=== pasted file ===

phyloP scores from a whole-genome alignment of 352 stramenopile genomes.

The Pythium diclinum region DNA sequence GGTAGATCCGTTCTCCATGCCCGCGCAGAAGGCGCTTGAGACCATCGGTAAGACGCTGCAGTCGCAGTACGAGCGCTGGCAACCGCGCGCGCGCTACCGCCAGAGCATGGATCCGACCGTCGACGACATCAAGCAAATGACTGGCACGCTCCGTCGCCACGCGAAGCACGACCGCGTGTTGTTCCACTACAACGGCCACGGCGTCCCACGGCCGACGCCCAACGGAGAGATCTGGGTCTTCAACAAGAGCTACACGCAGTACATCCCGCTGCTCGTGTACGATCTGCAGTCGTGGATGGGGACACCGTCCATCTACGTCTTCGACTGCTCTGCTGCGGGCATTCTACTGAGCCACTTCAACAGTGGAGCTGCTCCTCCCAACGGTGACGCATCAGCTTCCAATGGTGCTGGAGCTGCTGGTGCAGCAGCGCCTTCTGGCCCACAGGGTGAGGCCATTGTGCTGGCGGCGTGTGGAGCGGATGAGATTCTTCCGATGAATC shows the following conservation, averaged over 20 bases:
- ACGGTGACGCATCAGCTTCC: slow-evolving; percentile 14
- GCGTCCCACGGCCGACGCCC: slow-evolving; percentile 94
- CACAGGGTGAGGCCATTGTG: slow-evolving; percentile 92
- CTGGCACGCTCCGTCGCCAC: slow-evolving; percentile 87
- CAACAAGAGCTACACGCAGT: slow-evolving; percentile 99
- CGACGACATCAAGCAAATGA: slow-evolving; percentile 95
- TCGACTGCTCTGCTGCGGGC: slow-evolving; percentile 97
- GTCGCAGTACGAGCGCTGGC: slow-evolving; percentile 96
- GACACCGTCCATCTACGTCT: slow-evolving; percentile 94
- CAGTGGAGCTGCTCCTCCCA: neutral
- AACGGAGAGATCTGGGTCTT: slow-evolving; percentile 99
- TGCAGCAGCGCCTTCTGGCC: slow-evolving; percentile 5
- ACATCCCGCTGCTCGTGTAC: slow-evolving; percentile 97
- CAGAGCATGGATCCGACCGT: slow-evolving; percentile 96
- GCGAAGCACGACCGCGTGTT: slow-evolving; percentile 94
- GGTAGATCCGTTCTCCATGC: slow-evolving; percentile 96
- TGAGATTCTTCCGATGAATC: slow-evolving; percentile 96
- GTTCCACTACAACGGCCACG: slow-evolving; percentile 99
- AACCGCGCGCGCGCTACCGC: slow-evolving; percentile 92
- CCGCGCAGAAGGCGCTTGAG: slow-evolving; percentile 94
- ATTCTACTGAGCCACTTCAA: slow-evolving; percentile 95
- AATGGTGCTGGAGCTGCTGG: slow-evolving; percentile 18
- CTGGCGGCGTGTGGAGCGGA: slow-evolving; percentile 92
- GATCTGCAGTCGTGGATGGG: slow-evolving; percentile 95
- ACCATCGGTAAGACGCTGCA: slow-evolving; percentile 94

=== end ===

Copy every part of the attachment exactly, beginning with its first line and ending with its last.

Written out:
phyloP scores from a whole-genome alignment of 352 stramenopile genomes.

The Pythium diclinum region DNA sequence GGTAGATCCGTTCTCCATGCCCGCGCAGAAGGCGCTTGAGACCATCGGTAAGACGCTGCAGTCGCAGTACGAGCGCTGGCAACCGCGCGCGCGCTACCGCCAGAGCATGGATCCGACCGTCGACGACATCAAGCAAATGACTGGCACGCTCCGTCGCCACGCGAAGCACGACCGCGTGTTGTTCCACTACAACGGCCACGGCGTCCCACGGCCGACGCCCAACGGAGAGATCTGGGTCTTCAACAAGAGCTACACGCAGTACATCCCGCTGCTCGTGTACGATCTGCAGTCGTGGATGGGGACACCGTCCATCTACGTCTTCGACTGCTCTGCTGCGGGCATTCTACTGAGCCACTTCAACAGTGGAGCTGCTCCTCCCAACGGTGACGCATCAGCTTCCAATGGTGCTGGAGCTGCTGGTGCAGCAGCGCCTTCTGGCCCACAGGGTGAGGCCATTGTGCTGGCGGCGTGTGGAGCGGATGAGATTCTTCCGATGAATC shows the following conservation, averaged over 20 bases:
- ACGGTGACGCATCAGCTTCC: slow-evolving; percentile 14
- GCGTCCCACGGCCGACGCCC: slow-evolving; percentile 94
- CACAGGGTGAGGCCATTGTG: slow-evolving; percentile 92
- CTGGCACGCTCCGTCGCCAC: slow-evolving; percentile 87
- CAACAAGAGCTACACGCAGT: slow-evolving; percentile 99
- CGACGACATCAAGCAAATGA: slow-evolving; percentile 95
- TCGACTGCTCTGCTGCGGGC: slow-evolving; percentile 97
- GTCGCAGTACGAGCGCTGGC: slow-evolving; percentile 96
- GACACCGTCCATCTACGTCT: slow-evolving; percentile 94
- CAGTGGAGCTGCTCCTCCCA: neutral
- AACGGAGAGATCTGGGTCTT: slow-evolving; percentile 99
- TGCAGCAGCGCCTTCTGGCC: slow-evolving; percentile 5
- ACATCCCGCTGCTCGTGTAC: slow-evolving; percentile 97
- CAGAGCATGGATCCGACCGT: slow-evolving; percentile 96
- GCGAAGCACGACCGCGTGTT: slow-evolving; percentile 94
- GGTAGATCCGTTCTCCATGC: slow-evolving; percentile 96
- TGAGATTCTTCCGATGAATC: slow-evolving; percentile 96
- GTTCCACTACAACGGCCACG: slow-evolving; percentile 99
- AACCGCGCGCGCGCTACCGC: slow-evolving; percentile 92
- CCGCGCAGAAGGCGCTTGAG: slow-evolving; percentile 94
- ATTCTACTGAGCCACTTCAA: slow-evolving; percentile 95
- AATGGTGCTGGAGCTGCTGG: slow-evolving; percentile 18
- CTGGCGGCGTGTGGAGCGGA: slow-evolving; percentile 92
- GATCTGCAGTCGTGGATGGG: slow-evolving; percentile 95
- ACCATCGGTAAGACGCTGCA: slow-evolving; percentile 94